Set within the southern reaches of Snowdonia National Park, Coed-y-Brenin is the UK’s first, and largest, dedicated mountain bike trail centre. This extensive area of forest is networked with miles of exceptional singletrack for experienced riders alongside family and intermediate trails perfectly suited to all abilities. A more recent addition, Run Coed-y-Brenin boasts a fantastic range of dedicated, way-marked running trails from the 2.7-mile (4.3km) Sarn Helen to the challenging Half Marathon (13.5 m/21.8km) that features over 700 metres of ascent. Whether you’re riding or running there are shops, hire centres and a cafe at the visitor centre and regular organised events from night runs and coaching weekends to the popular Ultra Trail Wales running and Enduro bike events.
We stayed onsite for a week while Sim also ran the Scott Snowdonia Ultra, a little further north. Being right in the heart of the trails was fantastic, and we both ended up in need of some serious rest by the end of our trip. Each day began with coffee on the terrace outside our log cabin, surrounded by the sounds and sights of the forest and with the trail maps spread out before us. There was the tricky decision to be made whether to ride or run - usually one in the morning and the other later on. It’s a magical place to explore as a family, too, and while one of us was out on the trails the other was usually busy being fed bilberries by the kids.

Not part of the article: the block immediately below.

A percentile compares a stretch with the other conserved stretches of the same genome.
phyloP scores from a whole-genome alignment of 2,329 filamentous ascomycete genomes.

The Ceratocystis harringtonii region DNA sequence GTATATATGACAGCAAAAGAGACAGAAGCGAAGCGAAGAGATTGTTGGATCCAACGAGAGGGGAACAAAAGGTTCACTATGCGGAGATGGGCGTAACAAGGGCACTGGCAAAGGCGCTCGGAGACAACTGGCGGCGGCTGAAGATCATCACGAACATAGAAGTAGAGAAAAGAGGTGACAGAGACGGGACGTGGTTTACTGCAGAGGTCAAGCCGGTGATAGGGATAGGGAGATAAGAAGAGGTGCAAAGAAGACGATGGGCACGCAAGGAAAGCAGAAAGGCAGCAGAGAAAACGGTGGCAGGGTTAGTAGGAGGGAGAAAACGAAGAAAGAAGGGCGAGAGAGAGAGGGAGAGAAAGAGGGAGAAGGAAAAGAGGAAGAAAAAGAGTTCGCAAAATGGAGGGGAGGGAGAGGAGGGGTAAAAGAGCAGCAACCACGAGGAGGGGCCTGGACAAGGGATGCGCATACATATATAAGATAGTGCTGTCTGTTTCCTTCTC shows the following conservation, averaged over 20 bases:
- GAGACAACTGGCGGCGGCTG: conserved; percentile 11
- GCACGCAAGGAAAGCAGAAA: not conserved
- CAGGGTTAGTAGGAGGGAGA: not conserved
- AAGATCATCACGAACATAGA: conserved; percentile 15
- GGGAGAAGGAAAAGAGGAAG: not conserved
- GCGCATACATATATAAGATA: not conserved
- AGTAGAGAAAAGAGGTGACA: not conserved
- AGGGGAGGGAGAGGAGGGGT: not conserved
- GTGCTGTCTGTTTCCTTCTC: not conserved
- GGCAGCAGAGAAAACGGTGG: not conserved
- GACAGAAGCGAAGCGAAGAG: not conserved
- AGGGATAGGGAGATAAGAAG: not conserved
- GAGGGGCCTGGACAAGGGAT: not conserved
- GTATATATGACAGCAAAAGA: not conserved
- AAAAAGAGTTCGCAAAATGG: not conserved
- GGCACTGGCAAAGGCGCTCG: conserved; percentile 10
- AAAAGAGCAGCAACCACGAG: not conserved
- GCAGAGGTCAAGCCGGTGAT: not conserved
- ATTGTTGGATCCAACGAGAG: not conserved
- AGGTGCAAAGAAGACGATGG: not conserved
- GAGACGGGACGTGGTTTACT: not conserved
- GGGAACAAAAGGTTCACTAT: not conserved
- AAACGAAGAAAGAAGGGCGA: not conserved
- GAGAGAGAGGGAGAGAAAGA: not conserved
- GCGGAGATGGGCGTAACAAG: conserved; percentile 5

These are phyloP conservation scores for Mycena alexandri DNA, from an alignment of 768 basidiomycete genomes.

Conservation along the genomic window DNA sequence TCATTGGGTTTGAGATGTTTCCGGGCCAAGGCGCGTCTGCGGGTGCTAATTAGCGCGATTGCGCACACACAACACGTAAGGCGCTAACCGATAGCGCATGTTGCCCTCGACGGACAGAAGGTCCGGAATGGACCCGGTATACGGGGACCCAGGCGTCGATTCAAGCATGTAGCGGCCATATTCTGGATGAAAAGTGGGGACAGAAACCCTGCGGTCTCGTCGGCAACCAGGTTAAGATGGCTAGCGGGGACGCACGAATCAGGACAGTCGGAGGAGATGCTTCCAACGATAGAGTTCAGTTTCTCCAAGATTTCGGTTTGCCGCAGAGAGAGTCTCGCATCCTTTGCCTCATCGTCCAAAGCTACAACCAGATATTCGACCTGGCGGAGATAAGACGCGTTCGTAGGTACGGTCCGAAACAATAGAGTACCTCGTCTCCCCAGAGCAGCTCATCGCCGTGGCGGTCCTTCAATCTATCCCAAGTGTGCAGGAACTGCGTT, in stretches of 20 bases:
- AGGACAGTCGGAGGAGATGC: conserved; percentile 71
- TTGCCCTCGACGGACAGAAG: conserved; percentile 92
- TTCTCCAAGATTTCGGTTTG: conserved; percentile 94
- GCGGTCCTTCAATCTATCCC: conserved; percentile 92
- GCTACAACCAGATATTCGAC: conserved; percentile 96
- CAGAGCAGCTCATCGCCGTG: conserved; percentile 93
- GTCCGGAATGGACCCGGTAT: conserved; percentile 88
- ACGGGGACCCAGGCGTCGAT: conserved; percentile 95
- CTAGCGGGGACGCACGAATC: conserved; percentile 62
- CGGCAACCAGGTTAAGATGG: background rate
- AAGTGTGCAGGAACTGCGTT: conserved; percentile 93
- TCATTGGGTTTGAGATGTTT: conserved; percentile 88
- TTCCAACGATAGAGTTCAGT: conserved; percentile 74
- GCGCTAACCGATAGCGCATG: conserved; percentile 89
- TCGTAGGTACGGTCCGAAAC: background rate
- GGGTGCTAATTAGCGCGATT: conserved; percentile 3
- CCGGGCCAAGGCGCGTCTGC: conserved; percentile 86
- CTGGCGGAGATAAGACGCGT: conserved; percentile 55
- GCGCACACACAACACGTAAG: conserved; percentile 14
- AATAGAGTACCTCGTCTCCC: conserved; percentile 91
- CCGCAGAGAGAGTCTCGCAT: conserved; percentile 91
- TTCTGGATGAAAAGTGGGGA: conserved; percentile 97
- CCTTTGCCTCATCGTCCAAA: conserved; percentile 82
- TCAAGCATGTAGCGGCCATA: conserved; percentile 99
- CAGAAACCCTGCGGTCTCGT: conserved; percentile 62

We were thoroughly inspired and impressed by the quality of the trails which offer a huge variety of technicality, setting, gradient and surface. Expect dense forest, roaring rivers, pools, steep climbs, berms, jumps, hairpins and unexpected glorious mountain views from the high points. Maintenance and signage is spot-on. On the running side, the Gold Rush trail was a real surprise with two big climbs and some wonderfully windy woodland trails.
Our stay was, for the most part, dry and sunny which was ideal for the trails. On one day we did have the first rain the area had seen for over two weeks - almost unheard of in this part of Wales - and we were told the river was lower than it had been for a long time.
Eat, drink, sleep
We stayed at the excellent self-catering log cabins at Mostyn Cottage, right in the heart of the forest and only metres from the trails. The cabins are well-equipped with secure bike storage and comfy beds and the owners, Glenda and Keith, are friendly, enthusiastic and knowledgeable with a passion for running and cycling. The cabins feel private and secluded and yet there’s always someone about to help with any queries. There’s also wifi at the house/B&B that self-catering guests are welcome to use. The buzzy cafe at Coed-y-Brenin’s visitor centre is a great place to meet for pre/post trail coffee and cake.
The trails are, for the most part, hard-packed so you won’t need mud gear or deep treads. We took our hardtail mountain bikes and trail shoes and were more than happy.
Picture-perfect Cadair Idris, rising majestically from the lush valleys of southern Snowdonia to a height of 893 metres, makes a brilliant day out. Run the Pony Path to the top, swim in the llyns, climb on the craggy slopes or simply explore, breathing in the beauty of this amazing place.